And, talking about Africa, hundreds of travelers have been stranded for as long as two weeks at Lagos airport.  Nigeria Airways has been canceling flights due to not owning enough airplanes.  Reports suggest that the airline, which formerly was considered one of Africa's best and operated about 30 planes in the early 1980s, may now have only one plane, and that one may have possibly been seized by creditors.  It further appears, according to a Reuters story, that the airline took advantage of year end demand to sell tickets without, oooops, arranging for aircraft to subsequently fly its travelers!

When you read about such shenanigans, it makes the extraordinary developing situation with the triple codeshare deal between NW, CO and DL seem almost like ordinary business.  I'd like to write at length about this (and about the underlying fact that, no matter what any airline may claim, code-share operations seldom benefit travelers while always benefiting the airlines), but I have a feeling that the matter has not yet been resolved.

They do things differently in Jeddah (but you probably knew that already).  Last week Saudi Arabian Airlines decided to punish the crew of their flight 701 bound for Karachi for causing a five-hour delay in the flight's departure. Their salaries will be cut for an unspecified period as a penalty. The airline viewed the incident as potentially damaging to Saudia's reputation and imposed the punishment to prevent a similar lapse in the future.

Travel agents win out over the internet - yet again!  A travel auditing firm (they work on behalf of companies to make sure that travel agencies are getting them the best fares) has released its latest survey, which again shows that tickets sold by travel agencies are very much cheaper than those purchased over the internet.  Topaz International said that its survey of over 12,000 agency booked tickets during the 4th quarter of 2002 showed that ticket prices averaged $135 less than the same tickets would cost if purchased through Orbitz, Expedia, Travelocity, or an airline's own website!

The average agency fare was $451 while the average internet fare was $568.  This is a huge difference in airfare, and makes the $25 or whatever service fee an agency charges seem like a wonderful investment if it buys you a $135 saving!  It also provides a clear explanation why the airlines are so keen to get rid of travel agencies.  The full report is here.

Amtrak is now asking for $10 billion in federal subsidies over the next five years - it says it needs this not only to meet its operating needs but also for capital investments to repair its crumbling infrastructure.  It says it needs at least $1.2 billion for 2003.  The Senate has approved Amtrak's request, but the House only wants to give $762 million, so the outcome remains uncertain.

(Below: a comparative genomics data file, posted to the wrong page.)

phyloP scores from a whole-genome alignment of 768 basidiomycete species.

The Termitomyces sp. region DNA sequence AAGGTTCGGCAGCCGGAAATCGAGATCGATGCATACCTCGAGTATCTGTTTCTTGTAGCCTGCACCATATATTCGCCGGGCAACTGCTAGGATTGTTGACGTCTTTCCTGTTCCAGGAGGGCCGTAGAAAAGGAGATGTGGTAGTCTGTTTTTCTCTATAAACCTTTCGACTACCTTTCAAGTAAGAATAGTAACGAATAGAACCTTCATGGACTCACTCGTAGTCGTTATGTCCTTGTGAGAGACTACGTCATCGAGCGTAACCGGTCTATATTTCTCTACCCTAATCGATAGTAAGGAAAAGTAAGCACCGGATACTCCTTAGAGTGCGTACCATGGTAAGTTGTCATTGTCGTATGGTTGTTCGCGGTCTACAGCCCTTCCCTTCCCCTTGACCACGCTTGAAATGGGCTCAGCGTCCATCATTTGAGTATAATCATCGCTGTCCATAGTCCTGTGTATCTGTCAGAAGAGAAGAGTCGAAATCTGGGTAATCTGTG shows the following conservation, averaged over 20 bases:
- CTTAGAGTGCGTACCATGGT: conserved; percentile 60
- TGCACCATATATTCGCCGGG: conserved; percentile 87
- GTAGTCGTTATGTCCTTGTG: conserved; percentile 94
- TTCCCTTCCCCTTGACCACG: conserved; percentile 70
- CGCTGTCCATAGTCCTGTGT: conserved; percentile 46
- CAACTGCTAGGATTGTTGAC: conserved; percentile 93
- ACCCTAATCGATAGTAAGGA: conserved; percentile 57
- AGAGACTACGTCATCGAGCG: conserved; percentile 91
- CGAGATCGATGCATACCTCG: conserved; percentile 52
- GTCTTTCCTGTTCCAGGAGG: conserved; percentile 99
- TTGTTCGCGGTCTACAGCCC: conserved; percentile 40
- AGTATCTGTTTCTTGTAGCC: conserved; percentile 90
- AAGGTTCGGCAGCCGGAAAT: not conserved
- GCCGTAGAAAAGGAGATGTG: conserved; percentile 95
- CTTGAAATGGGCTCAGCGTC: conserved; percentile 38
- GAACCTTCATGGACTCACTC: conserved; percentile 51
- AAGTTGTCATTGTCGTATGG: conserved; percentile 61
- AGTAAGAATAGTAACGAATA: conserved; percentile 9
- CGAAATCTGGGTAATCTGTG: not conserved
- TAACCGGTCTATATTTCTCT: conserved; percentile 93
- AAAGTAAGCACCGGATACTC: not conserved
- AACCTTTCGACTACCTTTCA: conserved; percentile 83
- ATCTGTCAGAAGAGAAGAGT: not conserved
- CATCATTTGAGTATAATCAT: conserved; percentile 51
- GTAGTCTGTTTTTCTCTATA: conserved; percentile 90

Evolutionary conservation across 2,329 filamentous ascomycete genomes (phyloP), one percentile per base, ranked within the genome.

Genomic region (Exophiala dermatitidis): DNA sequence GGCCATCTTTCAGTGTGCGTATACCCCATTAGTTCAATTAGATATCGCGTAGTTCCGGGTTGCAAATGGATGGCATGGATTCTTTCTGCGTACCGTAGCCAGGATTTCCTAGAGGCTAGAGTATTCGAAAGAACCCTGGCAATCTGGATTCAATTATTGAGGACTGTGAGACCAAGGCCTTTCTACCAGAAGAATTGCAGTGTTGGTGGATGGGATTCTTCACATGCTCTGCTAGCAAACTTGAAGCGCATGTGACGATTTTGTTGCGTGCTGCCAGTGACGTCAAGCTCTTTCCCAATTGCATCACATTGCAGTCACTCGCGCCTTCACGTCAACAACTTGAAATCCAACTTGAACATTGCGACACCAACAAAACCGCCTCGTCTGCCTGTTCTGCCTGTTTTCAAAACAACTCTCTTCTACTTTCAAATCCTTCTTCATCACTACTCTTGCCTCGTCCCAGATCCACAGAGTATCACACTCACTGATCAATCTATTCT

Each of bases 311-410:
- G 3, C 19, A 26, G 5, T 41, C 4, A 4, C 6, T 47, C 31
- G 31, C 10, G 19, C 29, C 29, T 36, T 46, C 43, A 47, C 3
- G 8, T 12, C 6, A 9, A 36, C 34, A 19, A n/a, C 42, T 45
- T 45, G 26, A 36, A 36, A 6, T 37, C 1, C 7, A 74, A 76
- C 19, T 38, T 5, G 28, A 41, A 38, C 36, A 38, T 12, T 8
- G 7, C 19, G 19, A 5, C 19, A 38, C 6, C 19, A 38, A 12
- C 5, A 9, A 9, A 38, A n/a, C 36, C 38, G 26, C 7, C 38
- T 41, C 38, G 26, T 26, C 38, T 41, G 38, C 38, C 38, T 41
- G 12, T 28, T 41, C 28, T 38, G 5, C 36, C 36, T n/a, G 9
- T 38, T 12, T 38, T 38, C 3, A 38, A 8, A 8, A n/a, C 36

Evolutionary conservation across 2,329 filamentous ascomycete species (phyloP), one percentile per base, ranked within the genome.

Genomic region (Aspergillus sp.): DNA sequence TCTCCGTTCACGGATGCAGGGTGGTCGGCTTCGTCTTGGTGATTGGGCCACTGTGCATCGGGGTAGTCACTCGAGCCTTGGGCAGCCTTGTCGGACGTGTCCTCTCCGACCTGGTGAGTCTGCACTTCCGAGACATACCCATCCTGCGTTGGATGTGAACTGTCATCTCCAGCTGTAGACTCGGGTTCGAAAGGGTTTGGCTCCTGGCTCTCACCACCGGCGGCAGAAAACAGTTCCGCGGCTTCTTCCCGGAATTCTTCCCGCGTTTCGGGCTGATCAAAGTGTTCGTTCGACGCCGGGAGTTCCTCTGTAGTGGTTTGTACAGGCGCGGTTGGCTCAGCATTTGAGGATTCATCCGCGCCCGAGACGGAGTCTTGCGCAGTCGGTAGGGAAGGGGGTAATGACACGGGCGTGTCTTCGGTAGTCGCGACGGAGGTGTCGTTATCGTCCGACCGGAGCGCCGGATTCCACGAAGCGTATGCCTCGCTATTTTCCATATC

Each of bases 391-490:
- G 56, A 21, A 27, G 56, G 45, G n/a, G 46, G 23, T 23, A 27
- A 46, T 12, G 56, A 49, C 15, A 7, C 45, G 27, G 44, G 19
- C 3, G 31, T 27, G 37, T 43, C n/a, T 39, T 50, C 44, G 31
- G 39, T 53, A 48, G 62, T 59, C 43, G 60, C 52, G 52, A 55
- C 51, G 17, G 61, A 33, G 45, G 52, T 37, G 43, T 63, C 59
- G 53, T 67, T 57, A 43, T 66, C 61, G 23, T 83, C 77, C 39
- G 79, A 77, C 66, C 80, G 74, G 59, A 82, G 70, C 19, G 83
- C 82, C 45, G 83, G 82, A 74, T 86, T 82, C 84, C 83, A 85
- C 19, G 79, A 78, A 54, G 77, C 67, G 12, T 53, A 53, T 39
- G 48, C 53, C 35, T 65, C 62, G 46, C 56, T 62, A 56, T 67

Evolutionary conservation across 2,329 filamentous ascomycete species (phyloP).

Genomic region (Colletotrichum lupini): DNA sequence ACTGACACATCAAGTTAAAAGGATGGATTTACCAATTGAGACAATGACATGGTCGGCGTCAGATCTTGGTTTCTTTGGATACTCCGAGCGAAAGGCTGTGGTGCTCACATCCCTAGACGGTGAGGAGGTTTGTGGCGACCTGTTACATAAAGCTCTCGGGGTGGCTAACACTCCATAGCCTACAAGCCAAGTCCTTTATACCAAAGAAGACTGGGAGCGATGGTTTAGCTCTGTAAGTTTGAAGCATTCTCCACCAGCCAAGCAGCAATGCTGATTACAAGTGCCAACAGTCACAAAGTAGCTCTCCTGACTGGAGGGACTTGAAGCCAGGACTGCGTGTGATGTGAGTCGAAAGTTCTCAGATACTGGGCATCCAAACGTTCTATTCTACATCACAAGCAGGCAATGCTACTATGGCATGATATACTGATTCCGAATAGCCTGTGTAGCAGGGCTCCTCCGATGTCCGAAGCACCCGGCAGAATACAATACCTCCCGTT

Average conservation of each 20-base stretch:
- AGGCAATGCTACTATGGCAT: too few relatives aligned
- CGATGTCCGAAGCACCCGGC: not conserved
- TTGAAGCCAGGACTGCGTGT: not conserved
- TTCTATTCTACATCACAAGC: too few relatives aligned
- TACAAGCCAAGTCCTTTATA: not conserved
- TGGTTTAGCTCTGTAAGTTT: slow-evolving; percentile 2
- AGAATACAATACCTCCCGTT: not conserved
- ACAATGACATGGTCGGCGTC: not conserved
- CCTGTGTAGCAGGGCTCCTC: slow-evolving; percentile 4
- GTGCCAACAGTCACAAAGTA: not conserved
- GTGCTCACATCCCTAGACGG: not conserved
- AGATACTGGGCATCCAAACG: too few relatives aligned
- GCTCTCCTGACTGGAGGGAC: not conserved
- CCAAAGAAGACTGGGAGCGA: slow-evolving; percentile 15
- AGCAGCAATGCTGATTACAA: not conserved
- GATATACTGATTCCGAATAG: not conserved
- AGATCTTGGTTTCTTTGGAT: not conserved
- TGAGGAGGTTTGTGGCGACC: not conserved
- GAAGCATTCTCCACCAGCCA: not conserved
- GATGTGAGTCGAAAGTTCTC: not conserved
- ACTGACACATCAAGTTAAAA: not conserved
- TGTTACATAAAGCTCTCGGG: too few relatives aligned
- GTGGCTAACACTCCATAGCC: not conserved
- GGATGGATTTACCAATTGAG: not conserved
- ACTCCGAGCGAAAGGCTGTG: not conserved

Winning the award for this week's quotable quote is Adam Pilarski, Senior Vice President at Avitas, an aviation consulting firm.  In this USA Today story, he is quote as saying, while talking about UA's plans to create a low cost carrier subsidiary - 'Their pronouncement that they will meet the low-cost carriers head-on is one of the more moronic ideas I have ever heard'.

We all know that the largest two commercial airline manufacturers in the world are Boeing and Airbus.  But did you know that the third largest is Canada's Bombardier, currently seeking up to $3 billion in loan guarantees from the Quebec government.

This Week's Security Horror Story :  How many times have we read about a minor security slipup such as a metal detector coming unplugged or a screener falling asleep?  Lots of times.  And, invariably, every time this happens, the TSA evacuates entire terminals, checks through the terminal to see if any bombs or weapons have been secreted, and rescreens all the passengers, delaying thousands of people and tens of flights.

This would make sense if security was otherwise 100% watertight, but it isn't.  This USA Today story details how undercover agents at Bradford Intl Airport twice smuggled bombs past the security screeners in their carry-on luggage, while another agent walked through the metal detector with a knife taped to her leg.  Indeed, a GAO report last summer suggests that 25% of all test weapons are undetected!   No weapons have ever slipped through while machines are switched off or staff are sleeping, but apparently one in every four weapons goes through unnoticed while the machines are on and the staff alert. Maybe we'd have better security if the machines were always unplugged and the staff always asleep?

And this week's silliest ID check happened to me at Seatac airport.  At the top of the escalator down to the security gateways, I had to show my boarding pass and ID.  I then rode the escalator and, at the bottom - guess what.  Had to show my boarding pass and ID again!